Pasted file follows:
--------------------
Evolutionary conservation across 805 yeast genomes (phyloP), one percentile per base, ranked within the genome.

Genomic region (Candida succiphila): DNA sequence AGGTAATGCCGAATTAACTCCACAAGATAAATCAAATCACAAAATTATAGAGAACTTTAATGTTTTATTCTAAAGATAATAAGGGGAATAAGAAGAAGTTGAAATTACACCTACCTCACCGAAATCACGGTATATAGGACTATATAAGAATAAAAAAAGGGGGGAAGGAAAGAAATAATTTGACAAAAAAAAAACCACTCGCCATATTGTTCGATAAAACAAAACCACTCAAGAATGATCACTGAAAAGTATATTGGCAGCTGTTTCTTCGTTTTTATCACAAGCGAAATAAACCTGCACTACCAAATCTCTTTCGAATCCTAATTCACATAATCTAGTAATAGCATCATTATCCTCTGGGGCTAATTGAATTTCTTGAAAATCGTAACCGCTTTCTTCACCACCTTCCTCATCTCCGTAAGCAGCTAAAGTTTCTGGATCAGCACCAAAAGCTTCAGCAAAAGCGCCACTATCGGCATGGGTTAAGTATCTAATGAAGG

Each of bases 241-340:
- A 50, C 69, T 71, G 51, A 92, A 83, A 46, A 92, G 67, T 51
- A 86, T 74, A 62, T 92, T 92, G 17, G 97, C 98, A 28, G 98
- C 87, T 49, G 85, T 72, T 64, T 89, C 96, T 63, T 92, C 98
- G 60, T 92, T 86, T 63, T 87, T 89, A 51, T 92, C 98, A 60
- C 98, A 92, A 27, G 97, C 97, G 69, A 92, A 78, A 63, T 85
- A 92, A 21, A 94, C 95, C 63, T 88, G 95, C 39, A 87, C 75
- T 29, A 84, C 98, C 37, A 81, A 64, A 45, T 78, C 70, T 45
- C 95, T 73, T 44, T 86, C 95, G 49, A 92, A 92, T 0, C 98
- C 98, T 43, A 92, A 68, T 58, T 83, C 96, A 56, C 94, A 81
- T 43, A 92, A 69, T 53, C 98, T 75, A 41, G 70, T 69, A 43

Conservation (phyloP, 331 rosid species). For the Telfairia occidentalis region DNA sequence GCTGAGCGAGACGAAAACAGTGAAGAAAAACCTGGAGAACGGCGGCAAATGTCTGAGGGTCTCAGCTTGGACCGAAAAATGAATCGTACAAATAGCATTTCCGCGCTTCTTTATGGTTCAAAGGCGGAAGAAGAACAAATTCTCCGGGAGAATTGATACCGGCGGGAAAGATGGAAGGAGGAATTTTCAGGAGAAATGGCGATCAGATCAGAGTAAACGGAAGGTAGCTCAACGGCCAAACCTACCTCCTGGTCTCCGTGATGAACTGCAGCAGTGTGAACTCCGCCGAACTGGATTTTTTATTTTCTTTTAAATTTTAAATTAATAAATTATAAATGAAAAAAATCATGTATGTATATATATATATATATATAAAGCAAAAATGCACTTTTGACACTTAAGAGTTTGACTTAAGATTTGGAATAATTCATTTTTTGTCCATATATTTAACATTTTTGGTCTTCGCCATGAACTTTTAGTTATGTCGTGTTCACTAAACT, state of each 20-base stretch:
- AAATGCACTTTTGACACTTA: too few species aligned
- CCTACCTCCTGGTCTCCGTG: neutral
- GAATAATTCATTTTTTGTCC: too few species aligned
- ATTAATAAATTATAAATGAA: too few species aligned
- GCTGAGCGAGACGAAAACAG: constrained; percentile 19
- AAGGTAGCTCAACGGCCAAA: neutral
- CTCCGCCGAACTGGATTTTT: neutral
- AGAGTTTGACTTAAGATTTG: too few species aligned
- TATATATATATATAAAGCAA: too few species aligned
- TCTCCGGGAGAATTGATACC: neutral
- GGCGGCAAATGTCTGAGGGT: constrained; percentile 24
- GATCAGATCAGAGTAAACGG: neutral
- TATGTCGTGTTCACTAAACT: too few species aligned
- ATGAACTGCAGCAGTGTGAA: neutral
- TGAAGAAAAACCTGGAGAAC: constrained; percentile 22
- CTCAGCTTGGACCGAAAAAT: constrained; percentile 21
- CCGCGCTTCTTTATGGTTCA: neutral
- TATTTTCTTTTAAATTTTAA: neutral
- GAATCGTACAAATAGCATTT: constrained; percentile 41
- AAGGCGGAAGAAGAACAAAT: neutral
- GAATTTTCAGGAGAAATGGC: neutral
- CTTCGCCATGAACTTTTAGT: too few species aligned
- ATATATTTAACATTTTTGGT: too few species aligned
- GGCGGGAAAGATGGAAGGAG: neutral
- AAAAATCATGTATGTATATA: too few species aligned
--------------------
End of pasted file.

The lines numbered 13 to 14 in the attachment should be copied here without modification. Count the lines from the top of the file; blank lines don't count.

- T 43, A 92, A 69, T 53, C 98, T 75, A 41, G 70, T 69, A 43

Conservation (phyloP, 331 rosid species). For the Telfairia occidentalis region DNA sequence GCTGAGCGAGACGAAAACAGTGAAGAAAAACCTGGAGAACGGCGGCAAATGTCTGAGGGTCTCAGCTTGGACCGAAAAATGAATCGTACAAATAGCATTTCCGCGCTTCTTTATGGTTCAAAGGCGGAAGAAGAACAAATTCTCCGGGAGAATTGATACCGGCGGGAAAGATGGAAGGAGGAATTTTCAGGAGAAATGGCGATCAGATCAGAGTAAACGGAAGGTAGCTCAACGGCCAAACCTACCTCCTGGTCTCCGTGATGAACTGCAGCAGTGTGAACTCCGCCGAACTGGATTTTTTATTTTCTTTTAAATTTTAAATTAATAAATTATAAATGAAAAAAATCATGTATGTATATATATATATATATATAAAGCAAAAATGCACTTTTGACACTTAAGAGTTTGACTTAAGATTTGGAATAATTCATTTTTTGTCCATATATTTAACATTTTTGGTCTTCGCCATGAACTTTTAGTTATGTCGTGTTCACTAAACT, state of each 20-base stretch: